Jul 19 2006 Stirling Observer
A FORMER Stirling High School pupil has received an honorary degree for being the first Scot in space.
Brian Binnie (53) attended the school for his first year in 1966-67 before his family moved to the United States, where he has made a name for himself in piloting a privately-funded rocket plane which reached the edge of space.
The father-of-three was given the honorary award from Aberdeen University earlier this month in recognition of being the first Scot in space, as well as his family’s links to Aberdeen and the university, where his father was a physicist.
Mr Binnie is now an American citizen and is married to Bub.
Speaking exclusively to the Observer this week, he said he remembered Stirling High School and Stirling fondly, and had returned to the city a few times since.
“At school, I played rugby, cricket and track. A Mr Barr was the same coach for all three. He both terrified and inspired me.
“I was particularly successful at rugby and averaged better than three tries per game. We never lost a game. I loved that sport.
“I also was on the swimming team and played the clarinet. Football and golf were my other passions but Stirling didn’t have a football team.
“I remember that there was also a year book and it also included two poems I had written.
“I can remember people’s faces, but not necessarily their names, although I do recall Fred Cuthill and I think Fred Pirie, who were on the athletics team.”
He is also remembered by former Stirling High deputy head and geography teacher David Brown.
He said: “I vaguely remember a Binnie attending the school in the 1960s — a tall skinny guy as most secondary school pupils were, but I think he had gingery hair which made him stand out.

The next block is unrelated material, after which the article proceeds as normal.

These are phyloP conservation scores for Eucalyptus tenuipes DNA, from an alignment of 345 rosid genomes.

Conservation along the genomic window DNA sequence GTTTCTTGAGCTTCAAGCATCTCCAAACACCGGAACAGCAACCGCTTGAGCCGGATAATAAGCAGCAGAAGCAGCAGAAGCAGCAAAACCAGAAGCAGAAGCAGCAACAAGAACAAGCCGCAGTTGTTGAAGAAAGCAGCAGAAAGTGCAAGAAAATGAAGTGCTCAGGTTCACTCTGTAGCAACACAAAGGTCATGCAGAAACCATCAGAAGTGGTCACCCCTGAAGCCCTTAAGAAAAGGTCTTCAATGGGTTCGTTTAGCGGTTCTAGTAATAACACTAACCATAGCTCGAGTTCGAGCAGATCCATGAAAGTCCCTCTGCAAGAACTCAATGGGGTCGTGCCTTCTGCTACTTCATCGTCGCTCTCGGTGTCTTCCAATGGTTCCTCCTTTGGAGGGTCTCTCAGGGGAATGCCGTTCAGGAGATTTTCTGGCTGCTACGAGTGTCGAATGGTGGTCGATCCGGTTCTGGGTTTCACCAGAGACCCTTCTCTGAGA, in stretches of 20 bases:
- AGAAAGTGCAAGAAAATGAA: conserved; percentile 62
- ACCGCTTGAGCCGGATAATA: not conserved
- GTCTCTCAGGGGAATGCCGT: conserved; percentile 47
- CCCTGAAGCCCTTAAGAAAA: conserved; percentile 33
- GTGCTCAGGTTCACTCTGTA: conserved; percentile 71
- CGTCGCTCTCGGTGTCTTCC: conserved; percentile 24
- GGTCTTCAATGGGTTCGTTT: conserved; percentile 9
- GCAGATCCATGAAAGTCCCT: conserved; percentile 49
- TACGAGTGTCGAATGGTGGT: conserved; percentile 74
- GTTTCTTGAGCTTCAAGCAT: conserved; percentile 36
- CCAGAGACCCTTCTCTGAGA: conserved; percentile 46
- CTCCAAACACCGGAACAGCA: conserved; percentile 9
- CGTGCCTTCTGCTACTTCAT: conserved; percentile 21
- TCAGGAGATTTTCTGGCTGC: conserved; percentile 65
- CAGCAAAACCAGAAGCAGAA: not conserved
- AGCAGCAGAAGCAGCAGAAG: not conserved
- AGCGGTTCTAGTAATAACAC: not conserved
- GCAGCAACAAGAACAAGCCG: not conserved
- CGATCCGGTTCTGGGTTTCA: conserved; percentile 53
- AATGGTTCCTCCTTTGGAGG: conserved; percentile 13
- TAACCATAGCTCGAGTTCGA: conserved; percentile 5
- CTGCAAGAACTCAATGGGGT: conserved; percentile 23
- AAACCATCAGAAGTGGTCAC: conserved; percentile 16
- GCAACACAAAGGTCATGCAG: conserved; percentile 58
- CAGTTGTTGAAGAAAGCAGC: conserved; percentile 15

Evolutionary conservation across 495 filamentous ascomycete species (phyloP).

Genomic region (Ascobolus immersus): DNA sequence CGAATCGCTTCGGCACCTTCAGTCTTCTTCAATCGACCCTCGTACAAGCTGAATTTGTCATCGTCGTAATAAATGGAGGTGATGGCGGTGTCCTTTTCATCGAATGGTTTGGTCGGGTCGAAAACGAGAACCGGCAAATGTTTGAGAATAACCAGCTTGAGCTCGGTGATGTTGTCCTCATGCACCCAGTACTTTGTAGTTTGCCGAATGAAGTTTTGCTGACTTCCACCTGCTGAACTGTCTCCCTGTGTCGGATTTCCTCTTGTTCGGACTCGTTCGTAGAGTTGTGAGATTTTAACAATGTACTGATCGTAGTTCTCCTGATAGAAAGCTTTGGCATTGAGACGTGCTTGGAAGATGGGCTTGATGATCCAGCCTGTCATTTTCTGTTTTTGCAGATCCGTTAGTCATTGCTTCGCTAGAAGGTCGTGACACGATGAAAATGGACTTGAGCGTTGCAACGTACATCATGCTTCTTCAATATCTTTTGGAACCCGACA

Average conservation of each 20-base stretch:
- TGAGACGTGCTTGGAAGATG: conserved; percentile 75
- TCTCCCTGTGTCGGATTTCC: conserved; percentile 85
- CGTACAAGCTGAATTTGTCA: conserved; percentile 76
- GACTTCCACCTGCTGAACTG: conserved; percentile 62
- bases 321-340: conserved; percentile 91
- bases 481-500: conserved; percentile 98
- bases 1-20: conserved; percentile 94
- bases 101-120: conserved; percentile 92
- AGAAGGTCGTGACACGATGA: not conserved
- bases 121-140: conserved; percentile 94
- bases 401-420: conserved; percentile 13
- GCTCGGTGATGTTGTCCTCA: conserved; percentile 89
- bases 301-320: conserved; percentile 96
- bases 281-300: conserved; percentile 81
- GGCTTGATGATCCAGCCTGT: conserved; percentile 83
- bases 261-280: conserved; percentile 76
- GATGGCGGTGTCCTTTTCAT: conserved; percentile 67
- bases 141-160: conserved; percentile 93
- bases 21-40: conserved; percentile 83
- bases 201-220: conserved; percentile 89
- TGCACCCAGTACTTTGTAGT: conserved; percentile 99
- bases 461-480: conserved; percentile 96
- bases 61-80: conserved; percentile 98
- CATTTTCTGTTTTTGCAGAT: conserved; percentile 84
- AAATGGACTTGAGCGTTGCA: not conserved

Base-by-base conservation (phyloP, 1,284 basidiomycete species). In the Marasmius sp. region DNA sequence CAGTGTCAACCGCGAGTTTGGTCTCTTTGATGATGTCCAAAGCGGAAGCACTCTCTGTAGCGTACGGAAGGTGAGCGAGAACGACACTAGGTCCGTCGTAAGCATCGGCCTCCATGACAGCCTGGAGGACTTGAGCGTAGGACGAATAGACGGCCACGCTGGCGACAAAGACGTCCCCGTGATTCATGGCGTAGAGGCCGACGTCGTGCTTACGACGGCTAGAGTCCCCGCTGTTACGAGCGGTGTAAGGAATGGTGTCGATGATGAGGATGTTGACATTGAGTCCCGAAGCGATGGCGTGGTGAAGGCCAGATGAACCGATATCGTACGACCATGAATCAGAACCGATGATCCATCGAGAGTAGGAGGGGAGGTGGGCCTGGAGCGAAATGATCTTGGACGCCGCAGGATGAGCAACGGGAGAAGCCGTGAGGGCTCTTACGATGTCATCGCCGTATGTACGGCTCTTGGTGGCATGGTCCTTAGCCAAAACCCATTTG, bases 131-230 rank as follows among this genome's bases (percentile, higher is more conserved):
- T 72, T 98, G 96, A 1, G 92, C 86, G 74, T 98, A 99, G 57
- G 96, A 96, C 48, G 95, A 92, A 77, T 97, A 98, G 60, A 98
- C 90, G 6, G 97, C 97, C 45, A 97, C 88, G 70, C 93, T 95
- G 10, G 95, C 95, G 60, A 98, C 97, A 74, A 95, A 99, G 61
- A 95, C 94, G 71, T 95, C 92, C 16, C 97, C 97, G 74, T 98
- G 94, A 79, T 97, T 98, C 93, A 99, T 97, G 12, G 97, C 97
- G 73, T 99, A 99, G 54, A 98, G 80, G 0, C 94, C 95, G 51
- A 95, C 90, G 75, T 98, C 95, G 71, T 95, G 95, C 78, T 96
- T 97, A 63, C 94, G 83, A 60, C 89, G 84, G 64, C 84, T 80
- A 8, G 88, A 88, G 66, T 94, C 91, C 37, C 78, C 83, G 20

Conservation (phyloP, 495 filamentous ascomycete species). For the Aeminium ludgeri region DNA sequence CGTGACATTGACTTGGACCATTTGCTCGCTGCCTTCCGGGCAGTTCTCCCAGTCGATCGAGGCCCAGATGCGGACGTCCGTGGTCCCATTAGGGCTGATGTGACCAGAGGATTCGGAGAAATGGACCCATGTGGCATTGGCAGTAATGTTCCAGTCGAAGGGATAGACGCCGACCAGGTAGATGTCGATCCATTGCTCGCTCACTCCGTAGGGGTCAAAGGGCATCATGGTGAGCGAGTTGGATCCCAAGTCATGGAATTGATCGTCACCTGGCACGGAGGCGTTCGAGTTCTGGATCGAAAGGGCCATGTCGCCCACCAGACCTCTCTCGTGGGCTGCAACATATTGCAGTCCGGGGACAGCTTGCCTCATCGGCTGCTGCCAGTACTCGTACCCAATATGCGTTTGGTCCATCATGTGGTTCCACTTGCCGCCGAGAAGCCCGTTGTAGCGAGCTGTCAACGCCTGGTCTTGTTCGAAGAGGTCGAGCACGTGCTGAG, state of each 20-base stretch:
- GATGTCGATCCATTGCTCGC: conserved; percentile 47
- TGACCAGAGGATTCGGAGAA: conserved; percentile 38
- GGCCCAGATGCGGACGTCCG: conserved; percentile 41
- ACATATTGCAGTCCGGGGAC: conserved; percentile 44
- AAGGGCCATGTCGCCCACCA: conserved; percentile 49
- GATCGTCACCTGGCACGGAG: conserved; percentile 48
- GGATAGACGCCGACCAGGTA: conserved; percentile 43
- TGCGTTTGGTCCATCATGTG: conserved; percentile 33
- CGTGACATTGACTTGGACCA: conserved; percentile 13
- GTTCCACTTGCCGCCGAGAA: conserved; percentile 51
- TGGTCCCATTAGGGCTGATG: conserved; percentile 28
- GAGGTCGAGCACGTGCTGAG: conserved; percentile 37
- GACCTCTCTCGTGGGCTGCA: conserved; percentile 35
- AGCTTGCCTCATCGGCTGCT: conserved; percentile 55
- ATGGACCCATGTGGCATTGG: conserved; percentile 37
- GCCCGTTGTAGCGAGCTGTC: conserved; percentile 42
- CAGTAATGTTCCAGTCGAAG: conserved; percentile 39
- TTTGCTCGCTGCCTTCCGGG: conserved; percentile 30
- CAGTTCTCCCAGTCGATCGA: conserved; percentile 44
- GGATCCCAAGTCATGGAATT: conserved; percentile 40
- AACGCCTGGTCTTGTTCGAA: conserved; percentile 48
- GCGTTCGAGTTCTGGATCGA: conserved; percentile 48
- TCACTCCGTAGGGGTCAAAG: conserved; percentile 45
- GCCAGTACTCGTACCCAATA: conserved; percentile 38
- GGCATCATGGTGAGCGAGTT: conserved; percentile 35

“It’s pleasing to know that he’s done so well.”
Mr Binnie used to live in Dunster Road in Causewayhead and still has family living in the Stirling area.
“My love of golf was developed at King’s Park where I played every chance I could get.
“My younger sister later returned to spend a year at Stirling University.
“My daughter is an excellent swimmer and when we were back there recently she was swimming with one of the swim clubs that utilises that wonderful facility at the university.”
Brian Binnie piloted Spaceship One in October 2004 to become only the second civilian space pilot in history and was the 434th human to have left our planet.
After leaving Scotland, he went on to graduate from Princeton University’s Flight Research Centre, then joined upwith the United States Navy and qualified for the elite test pilot corps.
He enjoyed a glittering career, flying more than 30 combat missions during Desert Storm, and retired with the rank of Commander.
When he flew into suborbital space for the second time in five days, securing the Ansari X Prize, the craft rocketed to 367,442 feet (69 miles), setting a new altitude record for the craft and proved that private industry could build a viable vehicle to send paying passengers to space.
He has 21 years’ flight test experience, including 20 years of Naval Service in the Strike-Fighter community.
He has logged over 4,600 hours of flight time in 59 different aircraft and is a licensed Airline Transport Pilot. Mr Binnie is currently working on the development of Spaceship 2 as part of Sir Richard Branson’s Virgin Galactic commercial development of the prize-winning prototype.
He said he hopes to be the test pilot for this new space vehicle and even fly Sir Richard into space in late 2008.
His successes have given him a celebrity status and he starred in a beer commercial alongside Burt Reynolds, and other famous US personalities.
Mr Binnie added: “It is extremely rewarding for me to be recognised by the University of Aberdeen.
“To be able to return with my parents is a proud and fulfilling occasion that gives us all a strong sense of closure and accomplishment.”